The Social Justice League

The Social Justice League

Rollins faculty devote their lives to making a difference in the classroom—and the world.

By Kristen Manieri
Photos by Judy Watson Tracy

Eren Tatari. Photo by Judy Watson Tracy.

Assistant Professor of Political Science

CAUSE American-Muslim relations

THE ISSUE “There are 1.5 billion Muslims in this world. That’s one out of four people,” Eren Tatari says. “The Muslim population in the U.S. is an increasing community. It’s imperative for our students to know what Islam is and who Muslims are. They cannot be global citizens without understanding this huge part of our planet.”

HER IMPACT Through her affiliation with the Orlando Turkish Cultural Center and the Islamic Society of Central Florida, as well as through academia, Tatari gives numerous lectures on Islam. “The talks tend to be about 30 minutes with an hour and a half of questions. People are just dying to ask a Muslim questions.”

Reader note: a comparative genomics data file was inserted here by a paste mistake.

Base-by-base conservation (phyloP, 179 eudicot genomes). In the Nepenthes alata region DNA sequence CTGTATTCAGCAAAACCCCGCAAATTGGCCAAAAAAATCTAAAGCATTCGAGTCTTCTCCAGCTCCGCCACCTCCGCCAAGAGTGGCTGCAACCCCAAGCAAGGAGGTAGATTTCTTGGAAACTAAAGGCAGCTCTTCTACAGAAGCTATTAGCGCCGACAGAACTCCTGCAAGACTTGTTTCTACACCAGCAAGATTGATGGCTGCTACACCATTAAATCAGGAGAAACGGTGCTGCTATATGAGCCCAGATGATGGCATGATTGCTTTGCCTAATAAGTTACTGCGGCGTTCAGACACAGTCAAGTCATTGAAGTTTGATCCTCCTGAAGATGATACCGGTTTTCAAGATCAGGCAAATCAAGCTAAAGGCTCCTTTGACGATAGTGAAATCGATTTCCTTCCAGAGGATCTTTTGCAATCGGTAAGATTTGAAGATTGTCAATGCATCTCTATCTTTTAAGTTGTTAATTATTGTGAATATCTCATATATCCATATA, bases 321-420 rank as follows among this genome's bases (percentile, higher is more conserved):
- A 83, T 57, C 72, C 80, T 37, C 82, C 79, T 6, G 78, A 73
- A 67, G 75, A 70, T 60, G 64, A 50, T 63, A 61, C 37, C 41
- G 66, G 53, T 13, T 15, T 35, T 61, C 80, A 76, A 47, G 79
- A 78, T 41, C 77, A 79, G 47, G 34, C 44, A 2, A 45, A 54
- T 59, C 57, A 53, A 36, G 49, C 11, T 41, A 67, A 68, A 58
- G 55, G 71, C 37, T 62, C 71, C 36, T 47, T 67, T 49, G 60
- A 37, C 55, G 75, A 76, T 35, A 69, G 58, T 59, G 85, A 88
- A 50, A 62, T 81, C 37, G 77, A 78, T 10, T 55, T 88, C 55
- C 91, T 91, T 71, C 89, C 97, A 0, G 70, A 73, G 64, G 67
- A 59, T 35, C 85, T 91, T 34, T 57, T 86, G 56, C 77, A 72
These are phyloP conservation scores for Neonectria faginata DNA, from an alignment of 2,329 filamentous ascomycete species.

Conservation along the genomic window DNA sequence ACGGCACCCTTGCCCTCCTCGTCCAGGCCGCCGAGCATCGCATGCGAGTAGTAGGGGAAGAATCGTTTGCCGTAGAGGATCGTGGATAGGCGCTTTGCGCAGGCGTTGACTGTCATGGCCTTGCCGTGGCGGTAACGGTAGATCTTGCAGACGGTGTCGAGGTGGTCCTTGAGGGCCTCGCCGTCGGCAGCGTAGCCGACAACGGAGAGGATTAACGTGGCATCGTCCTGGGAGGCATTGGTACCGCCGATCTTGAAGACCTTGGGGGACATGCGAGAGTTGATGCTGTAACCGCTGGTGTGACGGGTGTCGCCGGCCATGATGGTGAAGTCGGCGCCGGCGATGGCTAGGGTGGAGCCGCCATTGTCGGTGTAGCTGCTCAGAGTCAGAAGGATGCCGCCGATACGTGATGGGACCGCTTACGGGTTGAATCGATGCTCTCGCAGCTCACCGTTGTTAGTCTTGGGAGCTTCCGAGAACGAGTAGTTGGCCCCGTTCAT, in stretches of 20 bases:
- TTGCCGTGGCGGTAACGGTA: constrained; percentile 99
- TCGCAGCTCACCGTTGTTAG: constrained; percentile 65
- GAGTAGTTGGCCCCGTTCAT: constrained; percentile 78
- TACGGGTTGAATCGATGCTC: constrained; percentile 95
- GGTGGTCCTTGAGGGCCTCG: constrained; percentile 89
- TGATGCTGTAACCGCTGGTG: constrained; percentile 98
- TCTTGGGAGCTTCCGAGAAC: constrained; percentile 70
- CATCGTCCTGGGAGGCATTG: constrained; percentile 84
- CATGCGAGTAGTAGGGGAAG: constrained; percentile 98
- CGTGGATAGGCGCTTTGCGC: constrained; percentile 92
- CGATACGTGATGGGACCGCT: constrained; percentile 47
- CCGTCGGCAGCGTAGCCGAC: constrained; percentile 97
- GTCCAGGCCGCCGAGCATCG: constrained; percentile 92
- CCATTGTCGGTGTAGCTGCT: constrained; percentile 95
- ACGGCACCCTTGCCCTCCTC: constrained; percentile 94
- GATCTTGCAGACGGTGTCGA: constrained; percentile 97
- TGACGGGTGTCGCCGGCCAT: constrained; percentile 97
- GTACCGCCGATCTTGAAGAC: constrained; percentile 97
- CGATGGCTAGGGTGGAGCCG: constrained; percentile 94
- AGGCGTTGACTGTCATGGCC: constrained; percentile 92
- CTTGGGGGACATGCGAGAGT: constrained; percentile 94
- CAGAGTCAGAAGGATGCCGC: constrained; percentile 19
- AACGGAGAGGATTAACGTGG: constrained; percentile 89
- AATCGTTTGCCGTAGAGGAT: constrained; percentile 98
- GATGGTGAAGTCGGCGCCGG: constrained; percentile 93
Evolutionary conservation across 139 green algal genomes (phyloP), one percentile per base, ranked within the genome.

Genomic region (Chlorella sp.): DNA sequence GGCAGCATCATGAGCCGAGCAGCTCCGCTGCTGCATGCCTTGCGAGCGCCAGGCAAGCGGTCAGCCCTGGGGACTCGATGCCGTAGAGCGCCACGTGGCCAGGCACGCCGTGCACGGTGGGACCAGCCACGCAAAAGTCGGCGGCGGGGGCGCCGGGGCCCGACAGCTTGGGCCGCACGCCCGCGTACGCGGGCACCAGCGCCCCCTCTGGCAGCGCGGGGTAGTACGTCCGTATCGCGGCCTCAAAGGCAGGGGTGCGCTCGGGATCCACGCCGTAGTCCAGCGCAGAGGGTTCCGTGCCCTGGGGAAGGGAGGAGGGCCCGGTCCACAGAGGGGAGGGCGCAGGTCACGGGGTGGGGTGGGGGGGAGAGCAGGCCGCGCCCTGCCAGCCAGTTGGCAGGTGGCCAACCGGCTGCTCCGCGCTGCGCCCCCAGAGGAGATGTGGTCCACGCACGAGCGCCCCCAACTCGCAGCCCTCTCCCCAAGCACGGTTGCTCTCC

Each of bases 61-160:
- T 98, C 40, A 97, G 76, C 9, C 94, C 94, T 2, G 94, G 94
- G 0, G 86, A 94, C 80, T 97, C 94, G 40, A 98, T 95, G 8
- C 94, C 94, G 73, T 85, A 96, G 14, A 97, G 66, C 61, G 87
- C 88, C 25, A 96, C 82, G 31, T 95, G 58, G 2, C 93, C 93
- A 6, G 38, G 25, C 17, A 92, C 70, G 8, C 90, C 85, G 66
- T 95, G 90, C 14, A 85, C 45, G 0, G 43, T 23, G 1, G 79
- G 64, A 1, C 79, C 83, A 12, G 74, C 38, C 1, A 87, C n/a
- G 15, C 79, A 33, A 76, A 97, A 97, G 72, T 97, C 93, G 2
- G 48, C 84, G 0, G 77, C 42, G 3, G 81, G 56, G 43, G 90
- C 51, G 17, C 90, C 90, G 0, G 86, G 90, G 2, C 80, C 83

OVERARCHING MISSION “I am interested in building bridges between communities,” Tatari says. “If we are going to solve problems in the U.S., war is not the solution. What will solve them is educating individuals in the Middle East and citizens in the U.S., asking them to sit in the same room and have a human interaction. They don’t need to even talk about politics; they can talk about the weather. But they need to humanize each other and realize they have the same fears and concerns. When you put faces on the ‘other,’ it changes your attitude and what you can say and do about those people.”